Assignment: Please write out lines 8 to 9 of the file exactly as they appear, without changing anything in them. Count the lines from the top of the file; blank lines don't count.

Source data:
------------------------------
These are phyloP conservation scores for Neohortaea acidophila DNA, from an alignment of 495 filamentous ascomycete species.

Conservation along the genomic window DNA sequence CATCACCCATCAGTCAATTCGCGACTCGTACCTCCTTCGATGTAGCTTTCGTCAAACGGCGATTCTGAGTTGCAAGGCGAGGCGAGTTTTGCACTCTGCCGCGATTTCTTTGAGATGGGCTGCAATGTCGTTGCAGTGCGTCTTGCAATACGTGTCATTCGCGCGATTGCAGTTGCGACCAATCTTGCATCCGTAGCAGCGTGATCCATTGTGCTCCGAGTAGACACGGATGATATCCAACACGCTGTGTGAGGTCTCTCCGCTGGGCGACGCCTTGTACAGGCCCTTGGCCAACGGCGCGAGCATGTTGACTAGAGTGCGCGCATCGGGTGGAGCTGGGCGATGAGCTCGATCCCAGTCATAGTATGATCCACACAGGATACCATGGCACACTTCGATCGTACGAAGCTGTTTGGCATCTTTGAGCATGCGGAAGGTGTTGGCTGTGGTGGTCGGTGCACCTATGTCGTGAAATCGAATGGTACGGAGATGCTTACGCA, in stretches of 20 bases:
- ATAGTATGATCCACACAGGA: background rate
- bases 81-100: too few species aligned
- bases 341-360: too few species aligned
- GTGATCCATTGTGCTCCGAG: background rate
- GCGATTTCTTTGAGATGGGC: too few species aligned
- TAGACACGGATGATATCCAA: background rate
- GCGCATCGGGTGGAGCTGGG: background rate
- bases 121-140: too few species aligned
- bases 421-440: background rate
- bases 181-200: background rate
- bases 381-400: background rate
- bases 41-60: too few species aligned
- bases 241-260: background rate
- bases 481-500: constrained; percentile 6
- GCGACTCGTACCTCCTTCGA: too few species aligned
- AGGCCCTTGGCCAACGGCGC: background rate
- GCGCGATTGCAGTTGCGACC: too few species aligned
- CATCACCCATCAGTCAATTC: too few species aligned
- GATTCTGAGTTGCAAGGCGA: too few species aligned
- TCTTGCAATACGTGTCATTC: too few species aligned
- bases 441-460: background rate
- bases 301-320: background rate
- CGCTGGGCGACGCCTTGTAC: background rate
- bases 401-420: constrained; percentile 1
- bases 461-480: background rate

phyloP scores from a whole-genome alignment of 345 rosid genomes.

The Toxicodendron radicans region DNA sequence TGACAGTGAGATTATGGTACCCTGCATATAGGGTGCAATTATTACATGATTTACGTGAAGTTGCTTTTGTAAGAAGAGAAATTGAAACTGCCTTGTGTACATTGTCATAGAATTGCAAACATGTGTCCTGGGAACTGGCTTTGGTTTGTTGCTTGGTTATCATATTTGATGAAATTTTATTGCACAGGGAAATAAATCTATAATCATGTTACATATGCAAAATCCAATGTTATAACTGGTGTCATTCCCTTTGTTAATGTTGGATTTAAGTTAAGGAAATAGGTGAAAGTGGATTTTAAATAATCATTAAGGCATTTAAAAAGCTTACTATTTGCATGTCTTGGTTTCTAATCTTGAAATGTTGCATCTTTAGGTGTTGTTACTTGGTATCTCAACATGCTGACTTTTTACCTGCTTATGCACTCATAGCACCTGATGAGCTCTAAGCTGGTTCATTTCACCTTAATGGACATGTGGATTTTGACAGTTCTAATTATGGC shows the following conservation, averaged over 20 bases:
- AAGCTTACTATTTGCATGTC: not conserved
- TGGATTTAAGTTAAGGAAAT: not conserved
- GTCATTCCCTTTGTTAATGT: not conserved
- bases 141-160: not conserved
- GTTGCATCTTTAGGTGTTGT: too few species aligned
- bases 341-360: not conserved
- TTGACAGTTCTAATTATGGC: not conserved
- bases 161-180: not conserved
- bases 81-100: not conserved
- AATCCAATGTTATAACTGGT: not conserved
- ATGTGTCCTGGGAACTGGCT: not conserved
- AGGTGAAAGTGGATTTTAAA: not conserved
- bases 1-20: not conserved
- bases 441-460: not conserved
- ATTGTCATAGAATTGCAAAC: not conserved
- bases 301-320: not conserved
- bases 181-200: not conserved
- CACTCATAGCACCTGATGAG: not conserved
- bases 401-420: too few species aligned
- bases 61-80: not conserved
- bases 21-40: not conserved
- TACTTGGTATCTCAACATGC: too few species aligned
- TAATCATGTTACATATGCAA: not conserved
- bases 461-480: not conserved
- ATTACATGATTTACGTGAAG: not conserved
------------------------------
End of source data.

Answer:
- TAGACACGGATGATATCCAA: background rate
- GCGCATCGGGTGGAGCTGGG: background rate